Bernstein attended the King Coit Drama School for Children from 1932 to 1935 and began his piano studies with Henrietta Michelson at the Juilliard School of Music. Michelson, impressed with the 12-year-old’s gift for improvisation, introduced him to world famous composer Aaron Copland, who in turn arranged for Bernstein to study composition with Israel Citkowitz. He later studied composition with Roger Sessions and Stefan Wolpe as well. Bernstein graduated from New York City’s Walden School in 1939 and embarked on a career as a concert pianist. During this time, he also attended classes at New York University from the fall of 1939 until the spring of 1942.
The following year, with World War II raging, Bernstein enlisted in the Army Air Corps. It was while serving in the military that Bernstein first had an opportunity to put his lessons in composition to practical use. He arranged American folk music and wrote dramatic scores for Army Air Corps radio productions. He also scored arrangements for Glenn Miller’s Army Air Corps band.
After leaving the military, Bernstein returned briefly to his career as a concert pianist, but in 1949 was asked to provide the scores for two United Nations (UN) radio shows. This work caught the attention of Sidney Buchman, a vice president with Columbia Pictures. It was Buchman who first hired Bernstein to write for the movies, assigning him to score Saturday’s Hero (1950) and Boots Malone (1951). Bernstein’s music for films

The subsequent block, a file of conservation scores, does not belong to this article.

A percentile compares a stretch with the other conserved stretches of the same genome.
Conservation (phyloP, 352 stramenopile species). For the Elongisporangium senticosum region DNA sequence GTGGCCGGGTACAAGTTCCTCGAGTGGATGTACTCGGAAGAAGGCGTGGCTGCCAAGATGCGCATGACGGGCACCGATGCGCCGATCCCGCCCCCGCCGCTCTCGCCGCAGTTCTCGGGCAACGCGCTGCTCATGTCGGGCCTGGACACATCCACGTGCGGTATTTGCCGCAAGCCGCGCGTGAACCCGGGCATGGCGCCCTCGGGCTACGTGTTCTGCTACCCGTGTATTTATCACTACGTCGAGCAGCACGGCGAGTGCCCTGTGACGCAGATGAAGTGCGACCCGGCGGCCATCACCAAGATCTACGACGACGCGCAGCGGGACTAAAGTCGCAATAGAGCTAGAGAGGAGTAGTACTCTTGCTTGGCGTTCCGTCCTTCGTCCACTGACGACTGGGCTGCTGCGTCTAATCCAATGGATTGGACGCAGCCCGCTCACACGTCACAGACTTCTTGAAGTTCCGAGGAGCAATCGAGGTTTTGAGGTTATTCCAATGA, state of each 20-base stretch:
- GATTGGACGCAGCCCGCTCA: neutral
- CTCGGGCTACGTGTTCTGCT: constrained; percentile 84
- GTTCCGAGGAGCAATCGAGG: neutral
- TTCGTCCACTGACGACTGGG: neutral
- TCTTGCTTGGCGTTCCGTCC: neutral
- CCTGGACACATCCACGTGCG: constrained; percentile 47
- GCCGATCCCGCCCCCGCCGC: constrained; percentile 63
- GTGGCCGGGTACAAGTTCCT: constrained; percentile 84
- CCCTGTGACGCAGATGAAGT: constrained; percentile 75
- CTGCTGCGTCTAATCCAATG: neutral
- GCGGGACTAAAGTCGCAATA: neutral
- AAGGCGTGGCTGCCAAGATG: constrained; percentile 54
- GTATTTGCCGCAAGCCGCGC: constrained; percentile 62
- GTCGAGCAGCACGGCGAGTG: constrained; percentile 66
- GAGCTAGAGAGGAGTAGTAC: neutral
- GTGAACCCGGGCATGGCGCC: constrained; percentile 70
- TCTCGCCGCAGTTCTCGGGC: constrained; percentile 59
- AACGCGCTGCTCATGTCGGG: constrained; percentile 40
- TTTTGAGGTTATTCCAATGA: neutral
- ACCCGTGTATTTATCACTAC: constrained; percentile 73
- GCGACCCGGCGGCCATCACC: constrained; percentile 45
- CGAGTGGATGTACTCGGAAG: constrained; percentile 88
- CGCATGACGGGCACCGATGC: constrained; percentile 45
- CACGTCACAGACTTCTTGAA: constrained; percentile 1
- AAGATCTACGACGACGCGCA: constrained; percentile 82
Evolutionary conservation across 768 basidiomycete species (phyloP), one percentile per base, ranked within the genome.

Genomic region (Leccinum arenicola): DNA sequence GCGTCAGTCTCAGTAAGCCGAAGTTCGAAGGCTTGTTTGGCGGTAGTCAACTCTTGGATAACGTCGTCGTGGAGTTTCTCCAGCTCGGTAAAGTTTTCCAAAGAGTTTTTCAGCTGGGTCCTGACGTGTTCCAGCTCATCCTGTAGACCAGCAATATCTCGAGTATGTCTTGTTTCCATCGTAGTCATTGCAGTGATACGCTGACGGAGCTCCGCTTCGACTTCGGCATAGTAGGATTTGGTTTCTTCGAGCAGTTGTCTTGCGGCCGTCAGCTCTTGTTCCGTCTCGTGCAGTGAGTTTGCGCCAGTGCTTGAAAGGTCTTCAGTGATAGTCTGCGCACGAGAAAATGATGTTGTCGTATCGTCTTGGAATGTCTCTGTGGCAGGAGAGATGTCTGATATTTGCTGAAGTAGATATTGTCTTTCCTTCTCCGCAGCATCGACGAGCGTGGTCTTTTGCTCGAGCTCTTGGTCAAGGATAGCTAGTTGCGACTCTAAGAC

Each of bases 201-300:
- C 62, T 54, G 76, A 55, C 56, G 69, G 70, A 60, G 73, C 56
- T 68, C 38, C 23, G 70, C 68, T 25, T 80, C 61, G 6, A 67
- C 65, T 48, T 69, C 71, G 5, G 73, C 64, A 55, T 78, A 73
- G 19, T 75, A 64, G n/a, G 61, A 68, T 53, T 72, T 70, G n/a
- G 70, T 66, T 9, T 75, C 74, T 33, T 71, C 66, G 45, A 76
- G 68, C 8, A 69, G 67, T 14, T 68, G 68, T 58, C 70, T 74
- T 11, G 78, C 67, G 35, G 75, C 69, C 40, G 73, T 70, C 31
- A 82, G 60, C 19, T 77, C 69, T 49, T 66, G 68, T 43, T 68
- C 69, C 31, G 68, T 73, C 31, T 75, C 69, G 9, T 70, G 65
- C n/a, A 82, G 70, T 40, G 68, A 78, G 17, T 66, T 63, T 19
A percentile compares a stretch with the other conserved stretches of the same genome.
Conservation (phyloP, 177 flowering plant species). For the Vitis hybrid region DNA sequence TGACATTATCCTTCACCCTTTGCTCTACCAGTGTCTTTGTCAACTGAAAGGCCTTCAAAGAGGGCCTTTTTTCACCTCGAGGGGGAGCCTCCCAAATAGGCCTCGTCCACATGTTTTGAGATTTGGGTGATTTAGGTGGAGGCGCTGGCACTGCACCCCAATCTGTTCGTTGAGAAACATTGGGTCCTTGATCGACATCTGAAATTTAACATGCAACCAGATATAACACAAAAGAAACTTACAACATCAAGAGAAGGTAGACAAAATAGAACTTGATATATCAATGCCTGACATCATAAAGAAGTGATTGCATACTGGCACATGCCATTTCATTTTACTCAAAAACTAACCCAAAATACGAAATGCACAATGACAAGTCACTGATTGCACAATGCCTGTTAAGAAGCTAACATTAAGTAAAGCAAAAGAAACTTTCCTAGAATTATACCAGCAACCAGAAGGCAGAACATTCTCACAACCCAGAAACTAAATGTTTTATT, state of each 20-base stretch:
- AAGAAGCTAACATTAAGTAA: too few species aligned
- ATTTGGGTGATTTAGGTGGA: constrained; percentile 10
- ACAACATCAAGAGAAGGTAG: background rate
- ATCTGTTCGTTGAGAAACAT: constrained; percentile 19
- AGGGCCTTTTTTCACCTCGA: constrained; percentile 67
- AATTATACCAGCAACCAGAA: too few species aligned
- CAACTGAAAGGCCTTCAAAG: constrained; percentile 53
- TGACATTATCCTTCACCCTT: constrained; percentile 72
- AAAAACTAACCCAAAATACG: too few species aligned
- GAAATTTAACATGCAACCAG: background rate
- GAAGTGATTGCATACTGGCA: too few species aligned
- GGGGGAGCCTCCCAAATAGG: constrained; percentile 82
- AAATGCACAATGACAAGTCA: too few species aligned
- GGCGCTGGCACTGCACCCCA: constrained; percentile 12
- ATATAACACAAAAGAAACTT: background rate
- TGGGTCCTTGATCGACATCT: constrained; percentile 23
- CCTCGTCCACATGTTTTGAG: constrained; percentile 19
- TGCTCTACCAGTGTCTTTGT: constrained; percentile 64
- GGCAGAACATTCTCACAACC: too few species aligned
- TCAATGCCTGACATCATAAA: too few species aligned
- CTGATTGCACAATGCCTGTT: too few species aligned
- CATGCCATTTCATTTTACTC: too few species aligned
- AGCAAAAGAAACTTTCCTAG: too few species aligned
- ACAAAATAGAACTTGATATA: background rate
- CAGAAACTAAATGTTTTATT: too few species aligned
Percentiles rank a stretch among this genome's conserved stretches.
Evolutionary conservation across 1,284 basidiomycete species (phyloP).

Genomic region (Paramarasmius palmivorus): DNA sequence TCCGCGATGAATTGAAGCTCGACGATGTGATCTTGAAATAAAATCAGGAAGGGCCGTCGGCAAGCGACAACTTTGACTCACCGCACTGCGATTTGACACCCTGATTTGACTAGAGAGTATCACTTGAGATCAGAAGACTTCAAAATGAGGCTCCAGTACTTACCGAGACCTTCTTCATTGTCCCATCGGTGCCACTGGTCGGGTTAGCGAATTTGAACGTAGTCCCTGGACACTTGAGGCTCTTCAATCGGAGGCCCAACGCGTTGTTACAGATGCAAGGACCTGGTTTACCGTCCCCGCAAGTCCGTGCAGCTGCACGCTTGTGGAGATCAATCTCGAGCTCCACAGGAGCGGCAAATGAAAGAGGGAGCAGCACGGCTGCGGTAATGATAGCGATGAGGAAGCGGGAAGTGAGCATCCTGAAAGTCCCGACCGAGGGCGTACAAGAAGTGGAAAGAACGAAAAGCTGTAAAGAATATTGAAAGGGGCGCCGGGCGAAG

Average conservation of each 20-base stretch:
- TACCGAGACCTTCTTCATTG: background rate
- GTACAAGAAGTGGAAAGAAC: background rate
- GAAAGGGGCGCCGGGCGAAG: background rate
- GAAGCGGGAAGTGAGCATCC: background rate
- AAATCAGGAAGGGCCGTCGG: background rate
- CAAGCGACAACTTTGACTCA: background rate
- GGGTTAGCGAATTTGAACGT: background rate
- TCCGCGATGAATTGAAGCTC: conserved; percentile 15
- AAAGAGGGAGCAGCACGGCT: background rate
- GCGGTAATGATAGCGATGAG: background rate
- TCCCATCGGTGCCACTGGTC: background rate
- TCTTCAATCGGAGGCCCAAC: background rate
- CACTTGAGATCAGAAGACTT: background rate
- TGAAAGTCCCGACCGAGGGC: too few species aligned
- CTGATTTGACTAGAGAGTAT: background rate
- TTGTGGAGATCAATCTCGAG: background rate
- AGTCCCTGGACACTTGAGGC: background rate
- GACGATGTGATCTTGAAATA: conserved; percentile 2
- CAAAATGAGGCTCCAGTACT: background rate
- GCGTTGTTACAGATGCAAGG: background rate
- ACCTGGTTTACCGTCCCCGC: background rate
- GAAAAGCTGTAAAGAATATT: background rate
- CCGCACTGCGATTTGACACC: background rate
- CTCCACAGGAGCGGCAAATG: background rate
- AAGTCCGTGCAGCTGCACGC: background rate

Born on April 4, 1922, in New York, NY; son of Edward (a high school teacher) and Selma (Feinstein) Bernstein; married Pearl Glusman, 1946; divorced; married Eve Adamson, 1965; children: (with Glusman) Peter Matthew, Gregory Eames, (with Adamson) Emily Adamson, Elizabeth Campbell. Education: Studied piano with Henrietta Michelson at Juilliard School of Music and composition with Israel Citowitz, Roger Sessions, and Stefan Wolpe; graduated from New York City’s Walden School, 1939; attended New York University, 1939-42.